Privacy, Security, and Identity Theft Protection: Advances and Trends

Privacy, Security, and Identity Theft Protection: Advances and Trends

Guillermo A. Francia III (Jacksonville State University, USA), Frances Shannon Hutchinson (ITEL Laboratories, USA) and Xavier Paris Francia (Jacksonville State University, USA)
Copyright: © 2017 |Pages: 12
DOI: 10.4018/978-1-5225-0808-3.ch001
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Abstract

The proliferation of the Internet has intensified the privacy protection and identity theft crises. A December 2013 report by the U.S. Department of Justice indicates that 16.6 million persons were victims of identity theft with direct and indirect losses amounting to almost $24.7 billion in 2012 (Harrell & Langton, 2013). These startling and apparently persistent statistics have prompted the United States and other foreign governments to initiate strategic plans and to enact several regulations in order to curb the crisis. This chapter surveys recently enacted national and international laws pertaining to identity theft and privacy issues. Further, it discusses the interplay between privacy and security, the various incentives and deterrence for privacy protection, and the prospects for the simulation of the social and behavioral aspects of privacy using the agent-based modeling.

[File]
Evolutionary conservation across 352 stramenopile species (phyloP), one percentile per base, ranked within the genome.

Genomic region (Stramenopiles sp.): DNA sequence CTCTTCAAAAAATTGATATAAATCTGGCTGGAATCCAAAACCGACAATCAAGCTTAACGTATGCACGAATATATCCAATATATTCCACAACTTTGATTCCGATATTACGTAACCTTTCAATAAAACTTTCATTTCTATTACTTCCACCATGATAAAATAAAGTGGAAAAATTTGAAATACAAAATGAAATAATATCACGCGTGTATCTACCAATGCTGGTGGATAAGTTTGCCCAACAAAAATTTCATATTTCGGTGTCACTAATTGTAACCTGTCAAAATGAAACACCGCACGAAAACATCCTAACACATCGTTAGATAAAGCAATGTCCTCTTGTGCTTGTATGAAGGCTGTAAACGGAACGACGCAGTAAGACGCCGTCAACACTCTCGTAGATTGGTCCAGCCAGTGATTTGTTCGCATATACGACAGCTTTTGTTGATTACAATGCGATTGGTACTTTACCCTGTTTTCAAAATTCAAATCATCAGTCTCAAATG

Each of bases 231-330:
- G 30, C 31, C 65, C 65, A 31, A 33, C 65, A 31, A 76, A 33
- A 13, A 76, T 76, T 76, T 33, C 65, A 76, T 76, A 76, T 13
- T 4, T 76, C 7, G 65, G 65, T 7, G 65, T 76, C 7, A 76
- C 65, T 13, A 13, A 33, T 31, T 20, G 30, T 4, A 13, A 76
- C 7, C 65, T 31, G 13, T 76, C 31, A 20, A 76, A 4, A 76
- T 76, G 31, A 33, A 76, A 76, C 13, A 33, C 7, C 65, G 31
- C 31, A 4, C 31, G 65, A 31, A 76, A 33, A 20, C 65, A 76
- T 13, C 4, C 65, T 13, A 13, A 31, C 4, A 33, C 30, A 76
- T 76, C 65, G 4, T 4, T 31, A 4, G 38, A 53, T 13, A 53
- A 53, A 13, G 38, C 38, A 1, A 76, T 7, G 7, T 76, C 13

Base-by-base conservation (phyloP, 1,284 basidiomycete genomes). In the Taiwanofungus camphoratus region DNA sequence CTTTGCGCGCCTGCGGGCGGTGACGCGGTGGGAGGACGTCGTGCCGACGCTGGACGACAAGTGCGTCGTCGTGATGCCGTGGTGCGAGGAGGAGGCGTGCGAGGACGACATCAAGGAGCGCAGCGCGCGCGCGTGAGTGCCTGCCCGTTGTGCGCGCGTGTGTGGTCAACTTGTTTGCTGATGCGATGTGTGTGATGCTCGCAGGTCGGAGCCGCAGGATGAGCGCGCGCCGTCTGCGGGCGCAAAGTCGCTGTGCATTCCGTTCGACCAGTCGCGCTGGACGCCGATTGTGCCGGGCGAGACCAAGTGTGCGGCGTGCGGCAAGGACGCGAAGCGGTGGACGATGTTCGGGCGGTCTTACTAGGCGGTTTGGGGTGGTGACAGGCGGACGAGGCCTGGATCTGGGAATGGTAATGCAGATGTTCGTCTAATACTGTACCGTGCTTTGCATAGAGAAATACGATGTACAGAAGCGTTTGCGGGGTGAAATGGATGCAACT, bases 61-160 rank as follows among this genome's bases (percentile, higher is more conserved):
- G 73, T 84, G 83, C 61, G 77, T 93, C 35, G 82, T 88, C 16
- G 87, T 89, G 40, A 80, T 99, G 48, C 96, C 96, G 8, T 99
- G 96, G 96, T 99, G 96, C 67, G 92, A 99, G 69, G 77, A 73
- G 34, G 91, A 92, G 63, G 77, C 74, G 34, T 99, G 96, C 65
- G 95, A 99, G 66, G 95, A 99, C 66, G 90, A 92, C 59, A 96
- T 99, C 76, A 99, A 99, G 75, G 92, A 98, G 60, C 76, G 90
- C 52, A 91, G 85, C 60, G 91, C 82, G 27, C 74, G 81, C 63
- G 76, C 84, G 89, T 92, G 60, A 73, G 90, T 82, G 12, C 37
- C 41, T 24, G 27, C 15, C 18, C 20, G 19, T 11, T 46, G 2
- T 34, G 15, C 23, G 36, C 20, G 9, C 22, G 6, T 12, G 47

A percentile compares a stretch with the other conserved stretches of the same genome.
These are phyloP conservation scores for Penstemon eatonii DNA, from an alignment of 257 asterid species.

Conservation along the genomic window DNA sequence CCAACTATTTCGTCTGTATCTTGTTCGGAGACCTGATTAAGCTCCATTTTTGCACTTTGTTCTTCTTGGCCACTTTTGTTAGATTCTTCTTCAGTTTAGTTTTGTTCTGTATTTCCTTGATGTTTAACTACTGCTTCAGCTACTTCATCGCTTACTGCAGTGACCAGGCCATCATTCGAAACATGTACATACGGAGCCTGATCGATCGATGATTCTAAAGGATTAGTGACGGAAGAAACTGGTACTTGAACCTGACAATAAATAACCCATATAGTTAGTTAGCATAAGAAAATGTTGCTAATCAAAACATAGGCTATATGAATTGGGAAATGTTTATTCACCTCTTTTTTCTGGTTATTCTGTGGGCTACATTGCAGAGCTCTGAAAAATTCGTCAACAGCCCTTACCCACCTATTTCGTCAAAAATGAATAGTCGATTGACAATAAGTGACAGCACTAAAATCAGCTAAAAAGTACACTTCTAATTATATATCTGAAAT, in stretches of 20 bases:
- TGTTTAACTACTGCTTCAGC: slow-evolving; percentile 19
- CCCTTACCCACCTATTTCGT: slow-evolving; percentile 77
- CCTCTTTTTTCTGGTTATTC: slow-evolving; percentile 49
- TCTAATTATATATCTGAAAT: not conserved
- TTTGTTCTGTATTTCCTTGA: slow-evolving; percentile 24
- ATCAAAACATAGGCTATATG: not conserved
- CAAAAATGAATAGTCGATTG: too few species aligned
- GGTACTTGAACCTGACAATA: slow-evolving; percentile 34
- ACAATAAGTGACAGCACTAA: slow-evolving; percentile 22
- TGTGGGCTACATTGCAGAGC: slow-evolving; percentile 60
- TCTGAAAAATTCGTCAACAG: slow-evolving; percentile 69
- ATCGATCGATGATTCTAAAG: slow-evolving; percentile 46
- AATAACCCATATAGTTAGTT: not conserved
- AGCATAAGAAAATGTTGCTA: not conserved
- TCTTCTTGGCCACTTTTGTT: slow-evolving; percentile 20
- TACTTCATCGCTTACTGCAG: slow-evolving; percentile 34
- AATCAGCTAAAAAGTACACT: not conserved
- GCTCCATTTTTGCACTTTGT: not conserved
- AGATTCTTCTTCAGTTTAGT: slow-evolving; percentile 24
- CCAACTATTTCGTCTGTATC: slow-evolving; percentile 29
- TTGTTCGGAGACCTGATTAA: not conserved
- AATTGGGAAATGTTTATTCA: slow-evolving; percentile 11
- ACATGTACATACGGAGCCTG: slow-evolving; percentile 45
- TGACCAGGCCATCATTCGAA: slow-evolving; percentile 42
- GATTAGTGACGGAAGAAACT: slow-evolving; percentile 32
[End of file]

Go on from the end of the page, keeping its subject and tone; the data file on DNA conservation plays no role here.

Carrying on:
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Background

Identity theft is a threat that has confounded society since the biblical times. The ubiquity of the Internet and the convenience of electronic transactions have exacerbated the threat and made it even much easier to execute. A most recent report by the Department of Justice indicates staggering losses amounting to almost $25 billion incurred due to almost 17 million cases of identity theft losses (Harrell & Langton, 2013). Snapshots of several alarming statistics, which are gathered from the same source and are pertinent to identity theft, are shown in Figure 1 and Table 1. Figure 1 depicts the allocation of ID thefts by type. The inner chart further breaks the existing account slice into three categories: credit card, bank account, and other account.

Figure 1.

Types of identity theft

Table 1.
Actions taken to reduce the risk of ID theft
Action TakenPercentage
Checked credit report37.9
Changed passwords on financial accounts28.6
Purchased identity theft insurance/credit monitoring service5.3
Shredded/destroyed documents with personal information67.4
Checked bank or credit statements74.8
Used identity theft security program on computer16.6
Purchased identity theft protection3.5

(Harrell & Langton, 2013).

Table 1 shows the actions taken by individuals to reduce their risk of identity theft. Note the alarming percentage of people using an ID theft protection service.

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